Stocks rise sharply on fresh signs of job growth

-A A +A
By Associated Press

NEW YORK (AP) — A report that small businesses are hiring more workers than economists expected sent stocks sharply higher Wednesday.

The Dow Jones industrial average gained 200 points in early trading. All 30 stocks in the index rose. 3M Co. and United Technologies Corp. each rose more than 3 percent.

ADP Employer Services said employment at private companies jumped by 93,000 in November as small businesses added the largest amount of workers in three years. Economists had expected private companies to add 70,000 jobs. Private sector employment grew by 83,000 in October, ADP said.

"The U.S. economy is all about jobs and anything that leads folks to believe that there's a better job market will be good for equities," said Paul Zemsky, the head of asset allocation at ING Investment Management.

Stock rose overseas before the U.S. market opened. Investors were cheered by a reports that indicated the Chinese economy is growing. A Chinese state index of manufacturing activity rose to 55.2 in November from 54.7 in October. Any number above 50 indicates economic expansion. Monthly readings have stayed above that number for 21 straight months. A competing Chinese survey by HSBC rose to an eight-month high.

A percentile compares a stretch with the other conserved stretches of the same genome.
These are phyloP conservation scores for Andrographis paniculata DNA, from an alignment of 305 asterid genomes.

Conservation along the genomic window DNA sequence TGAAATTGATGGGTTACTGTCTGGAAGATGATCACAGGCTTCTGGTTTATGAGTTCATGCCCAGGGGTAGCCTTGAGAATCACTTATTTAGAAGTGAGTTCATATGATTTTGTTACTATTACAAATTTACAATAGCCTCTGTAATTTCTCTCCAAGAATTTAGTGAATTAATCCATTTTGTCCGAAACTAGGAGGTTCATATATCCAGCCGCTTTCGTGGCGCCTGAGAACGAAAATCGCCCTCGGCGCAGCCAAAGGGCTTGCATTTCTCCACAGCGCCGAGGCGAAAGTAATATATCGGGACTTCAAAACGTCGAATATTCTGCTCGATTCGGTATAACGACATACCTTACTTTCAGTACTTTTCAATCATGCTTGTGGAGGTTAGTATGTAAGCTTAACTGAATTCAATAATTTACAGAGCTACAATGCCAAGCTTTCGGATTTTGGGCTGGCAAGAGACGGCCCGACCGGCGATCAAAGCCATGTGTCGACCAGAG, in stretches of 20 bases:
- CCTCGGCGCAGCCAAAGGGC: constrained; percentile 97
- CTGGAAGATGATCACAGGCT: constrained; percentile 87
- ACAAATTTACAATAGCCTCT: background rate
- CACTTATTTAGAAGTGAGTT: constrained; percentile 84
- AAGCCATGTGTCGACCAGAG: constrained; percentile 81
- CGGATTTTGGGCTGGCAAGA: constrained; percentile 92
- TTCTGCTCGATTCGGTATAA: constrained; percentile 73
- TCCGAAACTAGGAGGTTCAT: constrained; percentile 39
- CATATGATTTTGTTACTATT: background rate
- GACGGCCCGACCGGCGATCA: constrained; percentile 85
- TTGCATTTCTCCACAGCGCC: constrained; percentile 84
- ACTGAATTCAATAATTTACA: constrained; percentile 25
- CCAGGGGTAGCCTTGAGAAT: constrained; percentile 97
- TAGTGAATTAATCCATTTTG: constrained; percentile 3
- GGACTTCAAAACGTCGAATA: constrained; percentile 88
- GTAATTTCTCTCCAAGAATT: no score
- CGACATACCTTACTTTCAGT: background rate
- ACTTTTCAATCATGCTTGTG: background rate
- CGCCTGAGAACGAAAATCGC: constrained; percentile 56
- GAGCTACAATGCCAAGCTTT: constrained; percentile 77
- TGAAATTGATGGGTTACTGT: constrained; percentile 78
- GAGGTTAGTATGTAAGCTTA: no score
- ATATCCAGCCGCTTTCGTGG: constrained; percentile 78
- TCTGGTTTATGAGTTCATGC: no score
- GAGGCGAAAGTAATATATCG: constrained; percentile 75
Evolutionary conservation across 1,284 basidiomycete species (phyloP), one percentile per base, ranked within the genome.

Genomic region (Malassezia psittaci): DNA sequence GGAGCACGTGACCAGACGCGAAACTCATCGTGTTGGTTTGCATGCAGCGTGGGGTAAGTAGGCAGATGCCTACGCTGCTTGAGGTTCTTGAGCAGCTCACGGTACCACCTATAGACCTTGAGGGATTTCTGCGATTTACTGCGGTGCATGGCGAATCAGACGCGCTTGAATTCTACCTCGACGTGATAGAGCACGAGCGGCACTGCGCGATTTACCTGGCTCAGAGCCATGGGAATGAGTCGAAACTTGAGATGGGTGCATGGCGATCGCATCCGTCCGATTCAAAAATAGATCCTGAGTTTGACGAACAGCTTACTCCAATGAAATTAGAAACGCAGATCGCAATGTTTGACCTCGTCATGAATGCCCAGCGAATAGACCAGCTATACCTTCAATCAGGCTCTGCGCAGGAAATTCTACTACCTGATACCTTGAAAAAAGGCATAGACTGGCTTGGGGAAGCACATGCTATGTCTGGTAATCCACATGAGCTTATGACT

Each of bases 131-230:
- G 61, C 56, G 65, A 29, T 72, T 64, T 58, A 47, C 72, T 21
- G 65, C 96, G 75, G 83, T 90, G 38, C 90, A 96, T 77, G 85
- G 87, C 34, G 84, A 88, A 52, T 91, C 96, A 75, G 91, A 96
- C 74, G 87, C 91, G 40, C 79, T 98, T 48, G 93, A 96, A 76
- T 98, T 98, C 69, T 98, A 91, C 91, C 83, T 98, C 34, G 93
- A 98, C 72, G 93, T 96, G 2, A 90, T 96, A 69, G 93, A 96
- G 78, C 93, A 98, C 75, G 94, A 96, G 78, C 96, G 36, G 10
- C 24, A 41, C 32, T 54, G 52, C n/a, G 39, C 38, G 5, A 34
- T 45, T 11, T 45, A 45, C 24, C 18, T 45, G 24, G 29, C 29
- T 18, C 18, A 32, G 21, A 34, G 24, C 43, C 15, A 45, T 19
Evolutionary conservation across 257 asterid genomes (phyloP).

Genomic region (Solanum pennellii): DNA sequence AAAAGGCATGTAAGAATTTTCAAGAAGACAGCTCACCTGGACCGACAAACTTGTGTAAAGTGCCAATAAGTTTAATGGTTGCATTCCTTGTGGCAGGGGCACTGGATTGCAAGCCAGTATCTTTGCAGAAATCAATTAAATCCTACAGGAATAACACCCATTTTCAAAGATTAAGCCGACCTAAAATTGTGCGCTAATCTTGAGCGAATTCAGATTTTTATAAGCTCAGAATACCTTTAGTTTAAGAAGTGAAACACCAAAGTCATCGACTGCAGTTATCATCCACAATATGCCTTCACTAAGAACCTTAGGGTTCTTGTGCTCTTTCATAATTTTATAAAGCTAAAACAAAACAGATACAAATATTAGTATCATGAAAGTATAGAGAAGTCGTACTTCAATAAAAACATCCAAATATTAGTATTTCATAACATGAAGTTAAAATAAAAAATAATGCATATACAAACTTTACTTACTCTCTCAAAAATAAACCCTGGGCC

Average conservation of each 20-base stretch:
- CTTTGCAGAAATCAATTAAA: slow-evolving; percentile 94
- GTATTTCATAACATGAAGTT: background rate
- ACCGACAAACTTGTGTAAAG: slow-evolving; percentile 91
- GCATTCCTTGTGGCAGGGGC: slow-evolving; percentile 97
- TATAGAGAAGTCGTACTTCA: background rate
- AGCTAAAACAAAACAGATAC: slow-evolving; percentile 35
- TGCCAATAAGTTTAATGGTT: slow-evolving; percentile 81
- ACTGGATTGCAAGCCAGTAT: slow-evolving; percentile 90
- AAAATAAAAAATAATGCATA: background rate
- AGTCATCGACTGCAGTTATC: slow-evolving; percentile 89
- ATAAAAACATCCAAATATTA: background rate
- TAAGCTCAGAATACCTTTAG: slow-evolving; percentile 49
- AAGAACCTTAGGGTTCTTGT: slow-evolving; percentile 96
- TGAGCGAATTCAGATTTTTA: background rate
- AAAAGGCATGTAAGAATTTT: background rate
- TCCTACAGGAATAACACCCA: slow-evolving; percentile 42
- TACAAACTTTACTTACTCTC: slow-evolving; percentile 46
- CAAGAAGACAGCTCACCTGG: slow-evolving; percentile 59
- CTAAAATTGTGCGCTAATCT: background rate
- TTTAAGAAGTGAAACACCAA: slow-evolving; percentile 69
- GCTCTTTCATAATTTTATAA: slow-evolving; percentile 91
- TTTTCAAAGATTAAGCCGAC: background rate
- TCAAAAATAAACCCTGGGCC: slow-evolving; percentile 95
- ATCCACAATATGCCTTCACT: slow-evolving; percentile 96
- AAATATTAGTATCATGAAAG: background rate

Fears that the European financial crisis would spread eased after European Central Bank President Jean-Claude Trichet suggested that the bank could buy bonds issued by struggling countries within the European Union. That, along with a better-than-expected bond auction by Portugal, helped send the euro and European stock indexes sharply higher. Investors worry that the country could be the next member of the European Union to need help from its neighbors.

The euro rose 0.9 percent after the auction. The Euro Stoxx 50 index, which tracks blue chip companies in countries that use the euro, rose 1.6 percent.

Hong Kong's Hang Seng rose 1.1 percent. China's benchmark Shanghai Composite Index rose 0.1 percent. Stocks have fallen in Asia since early November after China raised a key interest rate to combat inflation.

Several economic reports being released Wednesday may give a better indication of where the U.S. economy is headed.

Before the U.S. market opened, the Labor Department reported that productivity grew at an annual rate of 2.3 percent during the third quarter, better than the initial estimate a month ago.

November figures for auto sales and manufacturing activity will also come out by the end of the day. The Federal Reserve will also put out its report on regional economic activity.

The Dow Jones industiral average rose 200.01, or 1.8 percent, to 11,206.13 in early trading. The S&P 500 rose 19.97, or 1.7 percent, to 1,200.52. The Nasdaq composite rose 46.18, or 1.9 percent, to 2,544.29.